In between my two classes, I had an hour-long break. I decided to instigate more “our internet still doesn’t work” conversation. Shortly thereafter, I had the computer network man, and the vice principal, and the teacher who apparently helped last year, oh..and a maintanence man in my living room. They were able to see first hand that the cable modem is lit up, the router gets power, and there is “no internet connection” to my computer. They confirmed with billing that the account has been paid, and ultimately we disconnected the router and they said to leave the computer directly connected to the modem for 4 hours to see if it establishes a connection. (It didn’t and I already emailed them, so hopefully they will initiate a service call). I also believe a separate issue is that the modem that is here is an old modem, for a MAC. Though I am able to connect to it, I can’t help but think a new-technology router made for a PC would be the right way to proceed. Routers are actually cheaper here than in the USA, so I will probably do it anyway, once we establish the internet connection.
To summarize the internet interaction:
What I wanted to say to everyone trying to help: As a teacher in the USA, I made 7x what I am making here. I can afford whatever the service call costs, so let’s stop trying to figure it out and just bring in the professional so it can be fixed today.
What actually happened: As mentioned above, I waited 4 hours to see if the connection would establish itself. Meanwhile, I walked back to class where my contact teacher, Arpi, said “good, now the process has been set in motion and the internet will hopefully be working soon,” and later I emailed the VP about the lack of success so that we can hopefully make some progress on Monday.
As we have been told, everything is slower in Hungary…
Graciously, the VP (Balint) lent us his USB modem stick for wireless internet. It has a data limit so I can’t download or stream anything big, but Hallelujah, we are sitting in our home, not at McDonald’s. I have made sure to emphasize several times that we don’t want to keep going to McDonald’s for internet and that we need fast internet at home to communicate with friends and family.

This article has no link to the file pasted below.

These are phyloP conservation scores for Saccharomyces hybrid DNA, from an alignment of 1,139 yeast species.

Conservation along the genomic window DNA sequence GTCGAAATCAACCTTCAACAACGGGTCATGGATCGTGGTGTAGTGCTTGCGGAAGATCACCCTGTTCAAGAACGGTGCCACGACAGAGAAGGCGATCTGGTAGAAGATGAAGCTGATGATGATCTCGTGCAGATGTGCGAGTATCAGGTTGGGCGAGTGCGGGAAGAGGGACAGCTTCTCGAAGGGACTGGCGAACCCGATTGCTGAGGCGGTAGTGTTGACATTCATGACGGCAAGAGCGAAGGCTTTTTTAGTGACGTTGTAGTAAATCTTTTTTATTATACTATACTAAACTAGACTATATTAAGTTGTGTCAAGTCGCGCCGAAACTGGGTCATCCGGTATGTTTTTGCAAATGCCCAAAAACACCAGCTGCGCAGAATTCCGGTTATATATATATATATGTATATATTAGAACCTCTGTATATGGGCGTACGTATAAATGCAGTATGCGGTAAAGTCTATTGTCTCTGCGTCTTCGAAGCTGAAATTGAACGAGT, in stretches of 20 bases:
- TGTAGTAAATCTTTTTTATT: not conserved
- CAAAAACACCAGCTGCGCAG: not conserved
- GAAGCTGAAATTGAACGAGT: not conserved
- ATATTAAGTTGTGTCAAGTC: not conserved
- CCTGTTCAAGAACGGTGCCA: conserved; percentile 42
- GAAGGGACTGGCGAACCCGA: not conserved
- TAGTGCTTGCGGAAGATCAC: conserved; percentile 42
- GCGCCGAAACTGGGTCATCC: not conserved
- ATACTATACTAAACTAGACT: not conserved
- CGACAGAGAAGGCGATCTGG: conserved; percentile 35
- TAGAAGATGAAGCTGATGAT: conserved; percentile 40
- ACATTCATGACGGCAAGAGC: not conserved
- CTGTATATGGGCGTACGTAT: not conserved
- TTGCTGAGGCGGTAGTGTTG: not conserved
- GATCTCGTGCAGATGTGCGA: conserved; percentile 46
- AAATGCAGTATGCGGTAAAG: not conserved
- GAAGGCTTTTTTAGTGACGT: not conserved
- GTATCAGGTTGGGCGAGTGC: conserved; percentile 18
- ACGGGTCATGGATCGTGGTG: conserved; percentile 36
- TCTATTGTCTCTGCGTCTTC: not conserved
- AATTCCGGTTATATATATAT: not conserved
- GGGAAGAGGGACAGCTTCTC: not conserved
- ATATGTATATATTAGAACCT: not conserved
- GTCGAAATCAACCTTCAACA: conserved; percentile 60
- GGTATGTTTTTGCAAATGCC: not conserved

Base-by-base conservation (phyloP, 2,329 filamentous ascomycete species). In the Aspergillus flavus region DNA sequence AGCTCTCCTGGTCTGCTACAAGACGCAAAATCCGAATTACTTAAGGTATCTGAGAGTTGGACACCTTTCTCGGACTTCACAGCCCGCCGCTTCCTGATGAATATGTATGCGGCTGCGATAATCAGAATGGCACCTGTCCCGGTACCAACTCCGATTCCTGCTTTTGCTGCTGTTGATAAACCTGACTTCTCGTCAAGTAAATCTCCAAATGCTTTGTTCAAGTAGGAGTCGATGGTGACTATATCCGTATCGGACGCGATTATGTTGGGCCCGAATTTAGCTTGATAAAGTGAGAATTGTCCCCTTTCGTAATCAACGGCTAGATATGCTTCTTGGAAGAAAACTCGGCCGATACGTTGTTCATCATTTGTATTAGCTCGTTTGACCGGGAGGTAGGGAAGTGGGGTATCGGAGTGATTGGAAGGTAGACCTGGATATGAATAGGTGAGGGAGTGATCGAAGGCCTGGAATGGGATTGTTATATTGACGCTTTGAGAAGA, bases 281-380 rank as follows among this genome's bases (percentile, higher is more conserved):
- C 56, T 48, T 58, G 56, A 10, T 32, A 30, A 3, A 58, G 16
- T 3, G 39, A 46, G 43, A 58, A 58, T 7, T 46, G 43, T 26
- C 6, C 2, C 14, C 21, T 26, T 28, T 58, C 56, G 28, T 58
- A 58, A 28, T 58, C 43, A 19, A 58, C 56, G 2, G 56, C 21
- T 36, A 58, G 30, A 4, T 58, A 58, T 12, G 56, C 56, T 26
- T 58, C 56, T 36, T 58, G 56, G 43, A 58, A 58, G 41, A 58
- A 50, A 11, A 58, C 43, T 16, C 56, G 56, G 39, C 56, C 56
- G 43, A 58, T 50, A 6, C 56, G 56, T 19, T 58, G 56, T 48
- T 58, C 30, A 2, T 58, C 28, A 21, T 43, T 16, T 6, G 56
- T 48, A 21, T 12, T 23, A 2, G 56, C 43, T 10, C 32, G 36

Some things I learned during our introduction game in 11th and 12th grade classes:
No one has been to the US. There is a “sport park” with a running trail nearby. There is a city pool and a city ice hockey rink (but electricity is too expensive for anyone to have a clothes dryer), Nirvana is popular, the drinking age is 18, no one knows who Will Ferrell is, but everyone knows Natalie Portman and Jim Carrey. No one likes Lady Gaga, but people like the movie “Hey Dude, Where’s my Car?” No one has seen a baseball game, and if you didn’t know this, my favorite actor is apparently Steve Martin.
As the day came to an end, the teacher was in Colorado last year through the Fulbright program introduced herself. She came over, looked at our washing machine, translated and told me how to get it to work correctly and spin dry at full speed (it works now), and then asked if I would tutor her 5th grade son in English because he picked it up in Colorado and would like him to keep learning from someone who doesn’t have an accent.
Tomorrow I will fill you in on the full weekend. Cooler weather coming mid-week. It was mid-90s today.